AHA News: While Tending to Her Grandmother After a Stroke, She Had One Herself
Late one evening, Dawn Berry took a call from her grandmother's nursing home. Her grandmother had been found unresponsive in bed. What should they do?
Dawn, who was then 43, had worked in the medical field for more than 20 years in her hometown of Oklahoma City. When her grandmother had a severe stroke at home a few months earlier, Dawn's aunts and uncles authorized her to make medical decisions. Now she made another: Send Grandma to the emergency room.
Dawn arrived around 9 p.m. Awake most of the night coordinating care, she was talking to a doctor about her grandmother -- who was having complications from the stroke -- when Dawn felt the room start spinning. By now it was around 5 a.m. She blamed the episode on stress.
After going home to rest, she returned to her grandmother's bedside. She felt a little off balance, but again dismissed it as stress and exhaustion.
Later that week, Dawn still felt unsteady. At one point, she tilted to the right and began falling. She might've hit the ground had her cousins not been there to catch her.
The next morning, she started cooking French toast for her daughter, Izzy Berry-Northcutt, and her sister, Dana Berry. The three live together. The right side of Dawn's face felt odd. She touched it and couldn't feel anything. She dug her nails into her neck. Still nothing.
"Dana, I think I had a stroke," she said.
At the hospital, bloodwork and a CT scan showed no problems. Still, she was admitted for observation and further testing.
The next day -- Jan. 12, 2020 -- an MRI showed she'd had a stroke. Two, actually; the other occurred at some unknown point in the past.
Doctors couldn't pinpoint the cause. They blamed it on stress and her weight.
At the time, Dawn weighed 465 pounds.
She had never been thin. By her senior year of high school, she carried 180 pounds on her 5-foot-7 frame.
"In the Black community, bigger is better," she said. "It's instilled in us. The bigger the woman is, the better she can sing. The better she can cook. It's a thing that's hard to resist."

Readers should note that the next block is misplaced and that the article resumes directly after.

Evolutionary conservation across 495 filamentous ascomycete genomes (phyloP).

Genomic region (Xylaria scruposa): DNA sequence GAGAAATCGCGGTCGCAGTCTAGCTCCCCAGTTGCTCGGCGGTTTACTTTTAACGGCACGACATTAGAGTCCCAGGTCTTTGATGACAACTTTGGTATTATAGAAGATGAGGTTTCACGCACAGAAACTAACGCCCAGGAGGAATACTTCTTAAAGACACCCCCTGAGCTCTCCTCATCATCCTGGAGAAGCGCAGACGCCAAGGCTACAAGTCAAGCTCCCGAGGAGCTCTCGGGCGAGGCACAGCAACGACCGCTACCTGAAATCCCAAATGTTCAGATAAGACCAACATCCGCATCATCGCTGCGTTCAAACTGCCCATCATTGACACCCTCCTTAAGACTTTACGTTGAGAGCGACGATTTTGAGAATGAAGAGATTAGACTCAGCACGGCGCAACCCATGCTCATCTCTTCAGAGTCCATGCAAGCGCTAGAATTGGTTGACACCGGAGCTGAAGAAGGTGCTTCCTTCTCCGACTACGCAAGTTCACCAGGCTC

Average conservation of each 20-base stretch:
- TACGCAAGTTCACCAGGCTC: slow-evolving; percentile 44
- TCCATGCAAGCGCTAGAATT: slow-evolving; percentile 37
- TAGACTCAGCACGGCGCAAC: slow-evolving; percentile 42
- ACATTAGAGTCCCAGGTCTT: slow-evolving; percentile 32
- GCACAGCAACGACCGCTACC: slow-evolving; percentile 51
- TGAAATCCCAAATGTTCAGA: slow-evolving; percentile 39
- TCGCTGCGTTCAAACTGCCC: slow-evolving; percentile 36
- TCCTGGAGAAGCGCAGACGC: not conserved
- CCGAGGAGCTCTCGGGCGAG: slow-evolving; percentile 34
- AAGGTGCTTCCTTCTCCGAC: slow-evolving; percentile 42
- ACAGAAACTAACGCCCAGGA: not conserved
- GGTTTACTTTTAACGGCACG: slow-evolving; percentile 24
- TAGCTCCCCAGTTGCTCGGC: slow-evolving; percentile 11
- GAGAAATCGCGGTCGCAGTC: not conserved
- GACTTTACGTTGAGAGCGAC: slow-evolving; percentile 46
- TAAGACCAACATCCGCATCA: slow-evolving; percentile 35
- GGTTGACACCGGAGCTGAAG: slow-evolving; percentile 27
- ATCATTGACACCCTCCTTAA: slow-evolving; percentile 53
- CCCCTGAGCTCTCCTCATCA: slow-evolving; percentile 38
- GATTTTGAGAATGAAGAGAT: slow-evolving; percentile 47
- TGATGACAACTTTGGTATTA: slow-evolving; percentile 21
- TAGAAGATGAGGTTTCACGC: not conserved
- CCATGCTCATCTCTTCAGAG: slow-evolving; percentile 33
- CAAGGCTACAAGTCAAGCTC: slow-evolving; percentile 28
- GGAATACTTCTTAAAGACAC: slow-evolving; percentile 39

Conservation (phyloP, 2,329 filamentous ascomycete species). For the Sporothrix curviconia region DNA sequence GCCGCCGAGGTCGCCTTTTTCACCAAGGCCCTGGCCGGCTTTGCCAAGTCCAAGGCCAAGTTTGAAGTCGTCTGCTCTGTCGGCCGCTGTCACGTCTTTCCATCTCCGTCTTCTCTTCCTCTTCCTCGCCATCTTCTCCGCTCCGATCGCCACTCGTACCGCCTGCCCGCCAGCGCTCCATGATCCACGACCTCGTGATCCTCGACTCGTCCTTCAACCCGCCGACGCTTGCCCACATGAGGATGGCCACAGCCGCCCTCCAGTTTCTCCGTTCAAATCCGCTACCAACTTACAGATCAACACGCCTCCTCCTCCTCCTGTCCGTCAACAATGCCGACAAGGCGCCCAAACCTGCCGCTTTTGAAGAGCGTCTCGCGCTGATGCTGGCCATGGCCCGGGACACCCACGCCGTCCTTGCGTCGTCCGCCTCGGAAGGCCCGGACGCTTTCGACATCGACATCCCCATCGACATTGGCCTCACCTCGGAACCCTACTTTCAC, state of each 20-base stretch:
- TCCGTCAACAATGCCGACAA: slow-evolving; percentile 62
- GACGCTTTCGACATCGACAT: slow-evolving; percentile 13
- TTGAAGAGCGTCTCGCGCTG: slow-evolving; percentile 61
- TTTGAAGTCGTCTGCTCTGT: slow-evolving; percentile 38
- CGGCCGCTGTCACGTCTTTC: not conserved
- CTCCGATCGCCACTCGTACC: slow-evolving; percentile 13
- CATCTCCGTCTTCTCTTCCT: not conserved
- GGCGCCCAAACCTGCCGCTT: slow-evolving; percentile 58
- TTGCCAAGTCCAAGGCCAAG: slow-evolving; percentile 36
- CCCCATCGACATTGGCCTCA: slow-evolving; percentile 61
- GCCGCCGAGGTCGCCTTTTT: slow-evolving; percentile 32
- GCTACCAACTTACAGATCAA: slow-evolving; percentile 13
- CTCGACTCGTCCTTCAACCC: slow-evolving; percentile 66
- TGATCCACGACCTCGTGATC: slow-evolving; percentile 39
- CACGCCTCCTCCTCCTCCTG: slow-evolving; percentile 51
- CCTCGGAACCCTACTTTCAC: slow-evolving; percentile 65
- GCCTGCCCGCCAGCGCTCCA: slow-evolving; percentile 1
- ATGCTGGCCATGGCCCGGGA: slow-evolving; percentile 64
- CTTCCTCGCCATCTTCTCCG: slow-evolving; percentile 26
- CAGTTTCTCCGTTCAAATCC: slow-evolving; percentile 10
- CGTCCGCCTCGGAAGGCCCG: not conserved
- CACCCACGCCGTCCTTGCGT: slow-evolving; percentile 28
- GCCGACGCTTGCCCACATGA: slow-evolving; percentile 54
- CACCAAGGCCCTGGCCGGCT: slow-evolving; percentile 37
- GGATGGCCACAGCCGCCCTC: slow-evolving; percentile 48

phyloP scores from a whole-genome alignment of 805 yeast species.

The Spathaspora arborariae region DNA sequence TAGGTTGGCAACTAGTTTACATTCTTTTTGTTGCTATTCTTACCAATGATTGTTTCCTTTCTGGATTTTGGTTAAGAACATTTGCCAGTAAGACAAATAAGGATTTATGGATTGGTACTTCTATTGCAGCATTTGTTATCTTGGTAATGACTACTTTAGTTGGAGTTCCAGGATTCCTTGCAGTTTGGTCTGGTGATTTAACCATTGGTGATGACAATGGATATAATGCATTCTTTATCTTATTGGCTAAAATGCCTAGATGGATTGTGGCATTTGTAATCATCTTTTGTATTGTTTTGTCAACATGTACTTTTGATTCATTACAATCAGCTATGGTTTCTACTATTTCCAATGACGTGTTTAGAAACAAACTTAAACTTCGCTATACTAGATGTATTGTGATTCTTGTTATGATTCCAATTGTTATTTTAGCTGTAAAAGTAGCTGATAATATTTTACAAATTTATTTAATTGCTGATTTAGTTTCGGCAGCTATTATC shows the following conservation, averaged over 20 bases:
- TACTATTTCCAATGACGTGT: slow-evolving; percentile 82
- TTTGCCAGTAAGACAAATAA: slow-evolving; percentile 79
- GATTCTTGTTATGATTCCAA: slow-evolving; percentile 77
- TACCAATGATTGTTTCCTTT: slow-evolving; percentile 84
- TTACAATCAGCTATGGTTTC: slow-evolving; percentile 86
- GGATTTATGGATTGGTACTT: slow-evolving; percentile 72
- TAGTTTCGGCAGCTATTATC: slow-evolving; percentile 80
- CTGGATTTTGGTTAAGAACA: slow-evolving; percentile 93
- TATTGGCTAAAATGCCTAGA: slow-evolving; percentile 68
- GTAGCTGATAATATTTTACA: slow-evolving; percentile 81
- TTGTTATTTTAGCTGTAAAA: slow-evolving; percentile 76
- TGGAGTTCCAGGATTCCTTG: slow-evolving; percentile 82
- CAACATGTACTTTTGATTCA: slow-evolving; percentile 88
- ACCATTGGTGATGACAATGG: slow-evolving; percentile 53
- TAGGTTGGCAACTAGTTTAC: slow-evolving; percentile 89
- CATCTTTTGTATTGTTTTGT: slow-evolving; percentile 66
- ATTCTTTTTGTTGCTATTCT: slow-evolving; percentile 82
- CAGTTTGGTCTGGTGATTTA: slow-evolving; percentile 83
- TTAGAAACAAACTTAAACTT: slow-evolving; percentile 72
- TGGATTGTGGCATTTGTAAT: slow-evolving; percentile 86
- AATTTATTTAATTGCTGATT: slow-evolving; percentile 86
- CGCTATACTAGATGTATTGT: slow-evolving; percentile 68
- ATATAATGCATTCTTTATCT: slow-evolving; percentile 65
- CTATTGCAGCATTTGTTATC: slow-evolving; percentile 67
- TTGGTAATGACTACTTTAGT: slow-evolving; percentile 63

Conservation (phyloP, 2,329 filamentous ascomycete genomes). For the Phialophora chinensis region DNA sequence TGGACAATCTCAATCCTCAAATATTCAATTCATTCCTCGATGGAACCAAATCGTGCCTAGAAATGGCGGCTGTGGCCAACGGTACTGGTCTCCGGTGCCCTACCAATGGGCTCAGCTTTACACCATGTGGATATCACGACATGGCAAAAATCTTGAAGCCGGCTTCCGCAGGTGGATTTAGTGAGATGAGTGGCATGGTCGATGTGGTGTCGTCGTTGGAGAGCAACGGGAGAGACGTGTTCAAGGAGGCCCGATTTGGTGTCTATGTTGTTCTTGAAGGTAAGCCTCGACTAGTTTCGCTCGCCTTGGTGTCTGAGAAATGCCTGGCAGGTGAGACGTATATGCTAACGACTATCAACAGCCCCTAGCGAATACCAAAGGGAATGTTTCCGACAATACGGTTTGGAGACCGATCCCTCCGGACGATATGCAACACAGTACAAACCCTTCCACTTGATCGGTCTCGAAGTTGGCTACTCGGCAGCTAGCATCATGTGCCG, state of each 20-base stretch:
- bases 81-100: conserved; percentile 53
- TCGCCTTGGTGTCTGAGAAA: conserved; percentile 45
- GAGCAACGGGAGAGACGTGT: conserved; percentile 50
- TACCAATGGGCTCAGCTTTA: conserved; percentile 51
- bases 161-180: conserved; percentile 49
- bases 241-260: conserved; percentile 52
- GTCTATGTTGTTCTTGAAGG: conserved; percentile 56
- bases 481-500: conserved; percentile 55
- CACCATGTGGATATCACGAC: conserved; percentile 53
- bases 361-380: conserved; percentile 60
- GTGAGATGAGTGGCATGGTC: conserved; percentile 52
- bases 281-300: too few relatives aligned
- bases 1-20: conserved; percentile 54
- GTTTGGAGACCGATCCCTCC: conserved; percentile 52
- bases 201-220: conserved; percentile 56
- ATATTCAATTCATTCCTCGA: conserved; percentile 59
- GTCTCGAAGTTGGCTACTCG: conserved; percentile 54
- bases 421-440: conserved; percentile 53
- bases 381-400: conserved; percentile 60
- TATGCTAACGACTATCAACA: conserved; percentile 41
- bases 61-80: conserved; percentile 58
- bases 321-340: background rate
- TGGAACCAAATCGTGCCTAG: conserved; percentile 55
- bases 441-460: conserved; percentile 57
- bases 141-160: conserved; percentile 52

When she was 26, Dawn gave birth to Izzy and raised her as a single mom. That started her path of eating for comfort. Her habit worsened when her mother, who had heart disease, diabetes and high blood pressure, died at 56. Her father had some similar issues and died when he was 57.
Although Dawn was never diagnosed with diabetes, she was on two blood pressure medications by the time she was 40.
Meanwhile, her job was stressful. She'd worked in ER scheduling and bed assignments and had assisted hospital case managers and social workers.
And even though the smallest amount of walking wore her out, Dawn felt the need to hide it all. What little energy remained she put into looking "put together and stylish."
Following the stroke, Dawn felt like everything had caught up to her. She also endured another blow: Grandma died while Dawn was still in the hospital. She missed the funeral.
The stroke left Dawn with few deficits -- and new priorities. She didn't want her daughter to be without a mother.
By the time Dawn got home from the hospital, Dana had filled their refrigerator and cupboards with healthy food. Dawn also started seeing a therapist.
In June 2020, Dawn began the process of preparing to undergo bariatric surgery for weight loss. Before, she'd dismissed it as cheating. Now she saw how much education and discipline it involved. Before the surgery, on Dec. 15, 2020, she'd lost 65 pounds. Since then, she's lost an additional 140 pounds and counting. She takes only one blood pressure medication.
"It's been hard to retrain my brain to eat smaller portions," she said. "This is definitely not the easy way out."
Dawn walks up to 4 miles a day. She also organizes a team, called "Rhythm and Shoes," to walk the American Heart Association's Oklahoma City Heart & Stroke Walk every year.
"There's a freedom in walking that I haven't felt since high school," said Dawn, who is now a cardiac device coordinator at a heart hospital. "It's wonderful."
This past spring, she went to Hawaii with Dana and Izzy. It was her first time on a plane in 20 years and her first trip ever to the beach.
"My life is just a lot of living it up again," she said.
Despite her achievements, Dawn still fights body dysmorphia.
"I don't see myself the way others see me," she said. "I can look in a mirror and see old Dawn."
One person who only sees a new Dawn is her close friend Lindsay Gruntmeir.
"I'm impressed by how strong and tenacious she's been because I know it's been hard," Gruntmeir said.
Before Dawn's weight loss, the two would rarely go out to eat and would never go to a concert, she said.
"Now we're doing all these things," she said. "She's always come across as super confident, but in some ways it was defensive. Now it's like a quieter confidence."
American Heart Association News covers heart and brain health. Not all views expressed in this story reflect the official position of the American Heart Association. Copyright is owned or held by the American Heart Association, Inc., and all rights are reserved.
By Diane Daniel, American Heart Association News